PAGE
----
Posted September 20, 2013
 
Farm groups are having mixed reactions to a bill that will increase the minimum wage in California, according to a Fresno Bee article, available here
 
The bill, AB 10, was written by Assembly Member Luis Alejo (D-Salinas) and passed the California legislature last week.  AB 10 will increase the state’s minimum wage from $8 an hour to $9 an hour as of July 1, 2014 and then to $10 as of Jan. 1, 2016.  The bill was enrolled and presented to Governor Jerry Brown yesterday morning.  Governor Brown has said he will sign the bill.  The text of the bill is available here.
 
The United Farm Workers (UFW), which has spent the last three years lobbying lawmakers to adopt at least a $2 increase to the minimum wage, hailed the passage of the bill, according to an article by Capital Press, available here.  UFW president Arturo S. Rodriguez said that the idea came out of focus groups the union held with farm workers.  Rodriguez said, “We know thousands of farm workers and their families will truly benefit from the $2 raise.”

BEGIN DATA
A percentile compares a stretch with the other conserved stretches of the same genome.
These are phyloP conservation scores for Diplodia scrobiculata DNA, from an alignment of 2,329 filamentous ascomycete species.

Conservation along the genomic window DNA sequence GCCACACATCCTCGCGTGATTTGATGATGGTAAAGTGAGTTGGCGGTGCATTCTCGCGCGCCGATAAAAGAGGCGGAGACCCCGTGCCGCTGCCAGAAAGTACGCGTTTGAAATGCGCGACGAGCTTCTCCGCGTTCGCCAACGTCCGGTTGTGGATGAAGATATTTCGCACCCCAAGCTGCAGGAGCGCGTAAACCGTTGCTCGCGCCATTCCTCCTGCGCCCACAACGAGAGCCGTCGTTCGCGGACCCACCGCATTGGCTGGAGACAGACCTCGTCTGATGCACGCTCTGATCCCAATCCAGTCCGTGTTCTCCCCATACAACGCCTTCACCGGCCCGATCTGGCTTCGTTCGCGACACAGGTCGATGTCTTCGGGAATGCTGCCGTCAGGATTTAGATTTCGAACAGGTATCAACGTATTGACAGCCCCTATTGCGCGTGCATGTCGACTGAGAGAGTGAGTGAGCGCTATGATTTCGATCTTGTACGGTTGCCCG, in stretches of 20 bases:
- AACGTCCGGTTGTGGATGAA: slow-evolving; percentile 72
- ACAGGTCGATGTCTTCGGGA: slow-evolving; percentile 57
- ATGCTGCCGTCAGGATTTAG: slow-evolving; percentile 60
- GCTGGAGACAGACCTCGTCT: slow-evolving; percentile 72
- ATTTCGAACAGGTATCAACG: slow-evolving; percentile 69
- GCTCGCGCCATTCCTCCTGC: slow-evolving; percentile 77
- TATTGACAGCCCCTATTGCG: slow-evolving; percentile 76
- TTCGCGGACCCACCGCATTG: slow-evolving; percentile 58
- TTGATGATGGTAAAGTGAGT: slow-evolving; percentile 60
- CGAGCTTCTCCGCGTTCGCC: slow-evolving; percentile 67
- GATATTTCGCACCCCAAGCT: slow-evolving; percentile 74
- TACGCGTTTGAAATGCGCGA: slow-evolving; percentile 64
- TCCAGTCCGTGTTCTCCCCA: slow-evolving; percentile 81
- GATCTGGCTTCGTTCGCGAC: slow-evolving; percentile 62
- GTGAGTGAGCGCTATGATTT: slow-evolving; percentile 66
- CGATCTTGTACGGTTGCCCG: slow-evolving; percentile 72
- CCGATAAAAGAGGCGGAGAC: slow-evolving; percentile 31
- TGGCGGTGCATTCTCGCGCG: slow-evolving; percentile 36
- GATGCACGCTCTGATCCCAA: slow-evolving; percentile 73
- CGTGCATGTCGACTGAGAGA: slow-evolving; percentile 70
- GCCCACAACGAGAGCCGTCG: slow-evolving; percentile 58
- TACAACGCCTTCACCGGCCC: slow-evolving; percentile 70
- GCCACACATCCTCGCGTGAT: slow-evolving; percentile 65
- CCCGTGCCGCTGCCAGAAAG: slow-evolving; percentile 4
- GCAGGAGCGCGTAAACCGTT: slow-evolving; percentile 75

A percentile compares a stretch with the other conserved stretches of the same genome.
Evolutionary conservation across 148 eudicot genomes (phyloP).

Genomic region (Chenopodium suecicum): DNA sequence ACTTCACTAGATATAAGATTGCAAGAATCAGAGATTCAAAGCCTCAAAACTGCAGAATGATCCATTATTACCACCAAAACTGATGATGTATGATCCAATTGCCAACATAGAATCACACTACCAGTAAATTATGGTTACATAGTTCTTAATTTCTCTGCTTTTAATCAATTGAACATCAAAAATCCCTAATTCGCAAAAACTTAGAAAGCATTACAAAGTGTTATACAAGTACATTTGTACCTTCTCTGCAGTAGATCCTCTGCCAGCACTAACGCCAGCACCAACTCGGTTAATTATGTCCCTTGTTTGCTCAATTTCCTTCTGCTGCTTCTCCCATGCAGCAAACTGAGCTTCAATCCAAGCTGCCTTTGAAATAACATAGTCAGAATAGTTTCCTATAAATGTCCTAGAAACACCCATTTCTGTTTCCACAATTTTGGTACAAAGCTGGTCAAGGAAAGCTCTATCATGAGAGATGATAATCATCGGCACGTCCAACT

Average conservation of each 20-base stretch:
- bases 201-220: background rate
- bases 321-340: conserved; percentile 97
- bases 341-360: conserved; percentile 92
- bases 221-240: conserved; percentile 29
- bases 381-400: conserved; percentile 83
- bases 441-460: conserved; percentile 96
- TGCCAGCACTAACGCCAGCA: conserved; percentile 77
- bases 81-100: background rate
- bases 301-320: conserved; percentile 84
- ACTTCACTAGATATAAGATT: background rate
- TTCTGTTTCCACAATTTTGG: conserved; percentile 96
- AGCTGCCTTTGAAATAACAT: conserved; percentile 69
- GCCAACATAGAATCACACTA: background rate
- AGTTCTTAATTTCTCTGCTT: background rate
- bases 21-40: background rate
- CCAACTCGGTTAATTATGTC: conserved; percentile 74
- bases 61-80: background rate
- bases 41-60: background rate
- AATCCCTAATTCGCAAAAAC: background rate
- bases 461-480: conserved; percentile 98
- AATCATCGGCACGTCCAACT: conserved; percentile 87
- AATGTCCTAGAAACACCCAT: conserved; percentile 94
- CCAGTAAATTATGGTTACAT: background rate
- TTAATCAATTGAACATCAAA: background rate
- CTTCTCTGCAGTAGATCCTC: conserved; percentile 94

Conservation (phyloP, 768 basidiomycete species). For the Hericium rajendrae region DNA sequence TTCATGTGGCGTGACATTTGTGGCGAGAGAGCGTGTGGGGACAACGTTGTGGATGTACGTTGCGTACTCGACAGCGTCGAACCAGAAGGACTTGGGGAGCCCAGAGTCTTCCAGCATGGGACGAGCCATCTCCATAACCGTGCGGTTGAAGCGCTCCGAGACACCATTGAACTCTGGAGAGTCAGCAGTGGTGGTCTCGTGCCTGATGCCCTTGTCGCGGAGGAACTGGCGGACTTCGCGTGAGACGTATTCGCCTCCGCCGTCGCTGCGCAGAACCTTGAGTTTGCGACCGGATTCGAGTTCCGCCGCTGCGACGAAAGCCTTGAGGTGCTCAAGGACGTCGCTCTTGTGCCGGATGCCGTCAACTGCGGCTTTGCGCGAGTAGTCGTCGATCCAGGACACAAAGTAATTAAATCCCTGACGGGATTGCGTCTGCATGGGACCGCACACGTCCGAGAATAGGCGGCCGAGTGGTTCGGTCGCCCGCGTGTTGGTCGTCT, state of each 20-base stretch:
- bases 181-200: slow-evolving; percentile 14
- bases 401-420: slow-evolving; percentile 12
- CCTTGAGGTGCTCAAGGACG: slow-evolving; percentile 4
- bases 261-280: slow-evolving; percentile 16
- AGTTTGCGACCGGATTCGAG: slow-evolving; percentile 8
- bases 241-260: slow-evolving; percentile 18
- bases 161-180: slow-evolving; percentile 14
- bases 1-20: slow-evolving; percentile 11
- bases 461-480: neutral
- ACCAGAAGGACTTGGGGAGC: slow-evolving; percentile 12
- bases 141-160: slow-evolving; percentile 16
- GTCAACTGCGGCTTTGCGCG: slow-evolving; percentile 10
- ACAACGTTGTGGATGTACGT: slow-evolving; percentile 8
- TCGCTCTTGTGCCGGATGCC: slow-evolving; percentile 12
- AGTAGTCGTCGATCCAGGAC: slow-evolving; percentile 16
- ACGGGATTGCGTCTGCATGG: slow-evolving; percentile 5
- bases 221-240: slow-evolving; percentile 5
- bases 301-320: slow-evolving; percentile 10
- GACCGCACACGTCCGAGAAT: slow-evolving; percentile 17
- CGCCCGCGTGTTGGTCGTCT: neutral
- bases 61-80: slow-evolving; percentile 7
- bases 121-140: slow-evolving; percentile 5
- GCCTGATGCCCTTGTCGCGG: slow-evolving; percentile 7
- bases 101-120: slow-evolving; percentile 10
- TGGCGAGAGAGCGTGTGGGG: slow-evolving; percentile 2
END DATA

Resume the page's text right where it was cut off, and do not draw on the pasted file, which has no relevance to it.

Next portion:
The California Farm Bureau Federation (CFBF) opposed the bill, along with other groups including the California Association of Winegrape Growers, California Dairies Inc., the California Grape and Tree Fruit League, the California Tomato Growers Association, the California Pear Growers Association, and Western Growers Association.
 
Those opposing the bill argued that it would “endanger the state’s economic recovery by forcing employers to lay people off or raise their prices.”  Adin Hester, president of the Olive Growers Council of California in Visalia, said that the bill would have a minimal impact on field workers because most are paid by the bin and “negotiate a higher price than they’d receive at $10 an hour.”  Shirley Batchman, California Citrus Mutual’s director of government affairs, said that in packing houses, “a raise in the minimum wage will put pressure on management to give comparable increases to higher-earning workers” and often, “the higher costs can’t be passed on to consumers.”

 

Supporters of the increase cite a University of California-Berkeley study of the impacts of San Francisco’s $10.50 an hour minimum wage, which found “the city’s wage had no measurable effect on employment growth but raised the purchasing power of low-wage workers.”
 
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